Can you say increased health care costs? Yes, I thought you could.

Be Welcoming

While few probably have sympathy for the medical industry because of the “class warfare training” we get from the media, this isn’t just about the medical business.

Can you remember the last time you walked through your business’ intake process and experienced what your patients (clients) deal with? Even if you change oil in 19 minutes or less, you still have an intake process.

I’ve found businesses doing things because of the ways things had to happen back in the days of mimeograph machines, or because of the limitations of 1990s-era fax quality.

Why are we even talking about such things? Neither should be a barrier to improving processes today.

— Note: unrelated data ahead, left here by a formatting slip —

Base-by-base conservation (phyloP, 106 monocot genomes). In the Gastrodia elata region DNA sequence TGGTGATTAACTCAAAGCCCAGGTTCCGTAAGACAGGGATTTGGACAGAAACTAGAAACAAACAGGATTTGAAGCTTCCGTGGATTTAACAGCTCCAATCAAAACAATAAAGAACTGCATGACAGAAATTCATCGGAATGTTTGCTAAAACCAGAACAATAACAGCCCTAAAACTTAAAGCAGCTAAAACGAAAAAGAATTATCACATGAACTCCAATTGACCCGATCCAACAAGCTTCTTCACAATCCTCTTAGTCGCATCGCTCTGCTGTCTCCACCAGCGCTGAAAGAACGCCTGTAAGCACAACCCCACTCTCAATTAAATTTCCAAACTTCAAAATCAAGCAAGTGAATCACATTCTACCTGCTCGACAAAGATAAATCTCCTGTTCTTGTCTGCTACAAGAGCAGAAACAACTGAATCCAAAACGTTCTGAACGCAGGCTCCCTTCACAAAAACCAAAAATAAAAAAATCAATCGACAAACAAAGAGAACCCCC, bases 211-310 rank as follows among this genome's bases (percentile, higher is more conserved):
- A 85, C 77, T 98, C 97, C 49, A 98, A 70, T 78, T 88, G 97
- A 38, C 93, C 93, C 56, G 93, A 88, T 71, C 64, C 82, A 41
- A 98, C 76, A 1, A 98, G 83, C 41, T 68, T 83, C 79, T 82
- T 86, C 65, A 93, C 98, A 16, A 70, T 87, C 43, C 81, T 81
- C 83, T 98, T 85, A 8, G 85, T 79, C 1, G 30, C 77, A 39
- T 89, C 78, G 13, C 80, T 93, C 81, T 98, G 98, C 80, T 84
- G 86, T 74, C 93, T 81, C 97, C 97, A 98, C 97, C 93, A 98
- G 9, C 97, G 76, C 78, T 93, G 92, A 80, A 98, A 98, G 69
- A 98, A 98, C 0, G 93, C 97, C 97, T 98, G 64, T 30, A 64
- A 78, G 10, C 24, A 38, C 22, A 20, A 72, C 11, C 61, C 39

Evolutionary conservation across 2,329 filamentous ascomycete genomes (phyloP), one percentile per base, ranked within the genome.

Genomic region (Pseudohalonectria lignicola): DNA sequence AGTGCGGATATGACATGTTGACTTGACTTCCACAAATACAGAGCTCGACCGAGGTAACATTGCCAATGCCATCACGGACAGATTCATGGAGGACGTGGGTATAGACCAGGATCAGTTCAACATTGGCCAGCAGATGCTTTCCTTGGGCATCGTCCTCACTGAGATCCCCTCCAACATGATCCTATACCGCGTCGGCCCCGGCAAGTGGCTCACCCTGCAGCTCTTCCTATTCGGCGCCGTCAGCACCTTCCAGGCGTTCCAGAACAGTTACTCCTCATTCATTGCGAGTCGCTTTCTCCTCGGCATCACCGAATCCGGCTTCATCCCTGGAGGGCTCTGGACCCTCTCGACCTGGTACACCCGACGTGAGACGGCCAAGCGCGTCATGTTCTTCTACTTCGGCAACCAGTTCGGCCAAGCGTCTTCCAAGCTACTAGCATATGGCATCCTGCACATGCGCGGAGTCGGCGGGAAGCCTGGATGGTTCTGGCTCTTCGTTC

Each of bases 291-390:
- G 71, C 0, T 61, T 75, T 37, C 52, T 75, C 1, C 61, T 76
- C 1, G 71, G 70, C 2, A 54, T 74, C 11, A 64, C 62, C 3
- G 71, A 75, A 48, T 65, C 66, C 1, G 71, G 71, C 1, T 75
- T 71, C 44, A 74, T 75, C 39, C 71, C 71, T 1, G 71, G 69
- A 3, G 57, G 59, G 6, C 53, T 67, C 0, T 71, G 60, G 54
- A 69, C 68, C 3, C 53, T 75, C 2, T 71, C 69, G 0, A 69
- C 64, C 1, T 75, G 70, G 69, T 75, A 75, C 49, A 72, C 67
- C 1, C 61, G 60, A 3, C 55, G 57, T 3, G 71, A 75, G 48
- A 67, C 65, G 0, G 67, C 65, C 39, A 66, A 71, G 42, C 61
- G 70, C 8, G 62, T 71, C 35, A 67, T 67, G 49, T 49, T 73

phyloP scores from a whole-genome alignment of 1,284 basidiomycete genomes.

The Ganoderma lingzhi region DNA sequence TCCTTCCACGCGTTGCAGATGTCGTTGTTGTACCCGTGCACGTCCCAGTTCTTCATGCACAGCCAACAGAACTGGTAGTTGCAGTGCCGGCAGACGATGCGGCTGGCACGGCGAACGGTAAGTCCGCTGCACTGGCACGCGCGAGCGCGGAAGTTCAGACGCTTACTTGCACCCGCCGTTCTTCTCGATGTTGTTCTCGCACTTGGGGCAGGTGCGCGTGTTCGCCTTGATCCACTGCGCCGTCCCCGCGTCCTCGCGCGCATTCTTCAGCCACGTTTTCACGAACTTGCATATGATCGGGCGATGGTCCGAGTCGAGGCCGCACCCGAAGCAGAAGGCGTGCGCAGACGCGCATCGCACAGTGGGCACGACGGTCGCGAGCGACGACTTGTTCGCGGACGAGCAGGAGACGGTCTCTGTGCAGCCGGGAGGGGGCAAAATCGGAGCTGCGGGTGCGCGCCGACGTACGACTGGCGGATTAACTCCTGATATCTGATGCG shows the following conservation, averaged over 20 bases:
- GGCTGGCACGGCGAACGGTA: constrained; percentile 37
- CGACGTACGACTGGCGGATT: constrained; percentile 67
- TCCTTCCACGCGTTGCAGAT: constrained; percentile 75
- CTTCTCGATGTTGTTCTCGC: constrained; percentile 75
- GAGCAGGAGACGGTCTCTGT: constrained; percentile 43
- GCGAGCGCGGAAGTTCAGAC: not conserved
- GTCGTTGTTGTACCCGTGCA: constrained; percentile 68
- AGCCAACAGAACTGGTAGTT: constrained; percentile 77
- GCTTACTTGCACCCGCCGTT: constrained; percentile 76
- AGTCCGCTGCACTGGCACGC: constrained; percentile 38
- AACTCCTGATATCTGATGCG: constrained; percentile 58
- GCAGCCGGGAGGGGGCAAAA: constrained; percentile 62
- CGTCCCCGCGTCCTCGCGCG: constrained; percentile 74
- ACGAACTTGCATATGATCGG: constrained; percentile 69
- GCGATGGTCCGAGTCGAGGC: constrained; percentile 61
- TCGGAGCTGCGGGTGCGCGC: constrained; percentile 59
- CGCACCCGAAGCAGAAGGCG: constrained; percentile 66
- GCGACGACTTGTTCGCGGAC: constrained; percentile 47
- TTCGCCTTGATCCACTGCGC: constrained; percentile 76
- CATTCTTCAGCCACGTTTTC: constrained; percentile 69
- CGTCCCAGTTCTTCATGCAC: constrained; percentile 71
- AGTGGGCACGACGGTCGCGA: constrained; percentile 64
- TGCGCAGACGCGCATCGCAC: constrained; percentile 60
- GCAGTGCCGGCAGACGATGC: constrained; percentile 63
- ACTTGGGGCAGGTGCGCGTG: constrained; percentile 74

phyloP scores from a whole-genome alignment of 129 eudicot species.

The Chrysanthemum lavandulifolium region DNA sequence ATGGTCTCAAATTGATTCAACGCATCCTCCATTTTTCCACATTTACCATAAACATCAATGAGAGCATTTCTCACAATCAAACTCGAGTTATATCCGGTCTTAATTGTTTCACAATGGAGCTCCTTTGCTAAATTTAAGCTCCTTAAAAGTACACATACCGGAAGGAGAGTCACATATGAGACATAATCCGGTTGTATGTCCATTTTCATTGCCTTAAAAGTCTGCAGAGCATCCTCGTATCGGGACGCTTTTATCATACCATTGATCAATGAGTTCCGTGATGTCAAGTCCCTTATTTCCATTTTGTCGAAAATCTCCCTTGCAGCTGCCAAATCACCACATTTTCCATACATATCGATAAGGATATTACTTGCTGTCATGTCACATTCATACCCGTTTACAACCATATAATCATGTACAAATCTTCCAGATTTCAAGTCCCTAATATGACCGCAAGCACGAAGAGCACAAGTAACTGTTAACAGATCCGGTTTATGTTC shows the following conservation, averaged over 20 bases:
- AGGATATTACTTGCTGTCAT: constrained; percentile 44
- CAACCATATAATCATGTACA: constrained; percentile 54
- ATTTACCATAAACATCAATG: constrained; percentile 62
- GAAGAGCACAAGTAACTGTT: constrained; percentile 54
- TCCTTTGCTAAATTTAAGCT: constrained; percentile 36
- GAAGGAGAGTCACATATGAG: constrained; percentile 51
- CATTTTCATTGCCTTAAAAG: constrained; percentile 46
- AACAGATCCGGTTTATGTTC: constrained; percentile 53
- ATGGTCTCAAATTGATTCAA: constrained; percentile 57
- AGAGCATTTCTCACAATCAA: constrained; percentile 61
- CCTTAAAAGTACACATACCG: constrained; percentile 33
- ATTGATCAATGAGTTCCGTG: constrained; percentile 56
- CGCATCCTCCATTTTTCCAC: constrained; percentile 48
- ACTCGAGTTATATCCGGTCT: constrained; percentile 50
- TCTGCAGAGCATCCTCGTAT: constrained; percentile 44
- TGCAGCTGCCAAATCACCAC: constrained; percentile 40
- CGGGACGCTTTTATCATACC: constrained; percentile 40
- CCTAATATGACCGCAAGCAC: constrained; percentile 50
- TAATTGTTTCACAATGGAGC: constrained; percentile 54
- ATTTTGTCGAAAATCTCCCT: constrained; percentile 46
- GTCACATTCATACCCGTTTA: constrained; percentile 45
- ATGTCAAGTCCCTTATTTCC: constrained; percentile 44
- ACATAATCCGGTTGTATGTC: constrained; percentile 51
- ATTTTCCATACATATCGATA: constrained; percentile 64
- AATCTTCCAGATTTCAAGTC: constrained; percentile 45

How To Fix It

Your goals: Get your work done efficiently and intelligently. Send me home in a frame of mind that has me unable to stop talking to my friends and family about something as mundane (yet “Wow”) as a doctor’s office visit.

Are you dead weight in a “Man Overboard” Economy?

What gets thrown overboard before a ship sinks?

What gets thrown out of a plane that is struggling to stay in the air, or that appears to have less fuel than it needs to reach land?

Answer: Dead weight. IE: Everything that isn’t absolutely necessary.

If you’re an employee, what are you doing to make sure you are invaluable to the success of your boat (ie: your employer)?

If you own a business, what are you doing to make sure that the products and services you provide are invaluable, must-have items for your clients and prospects?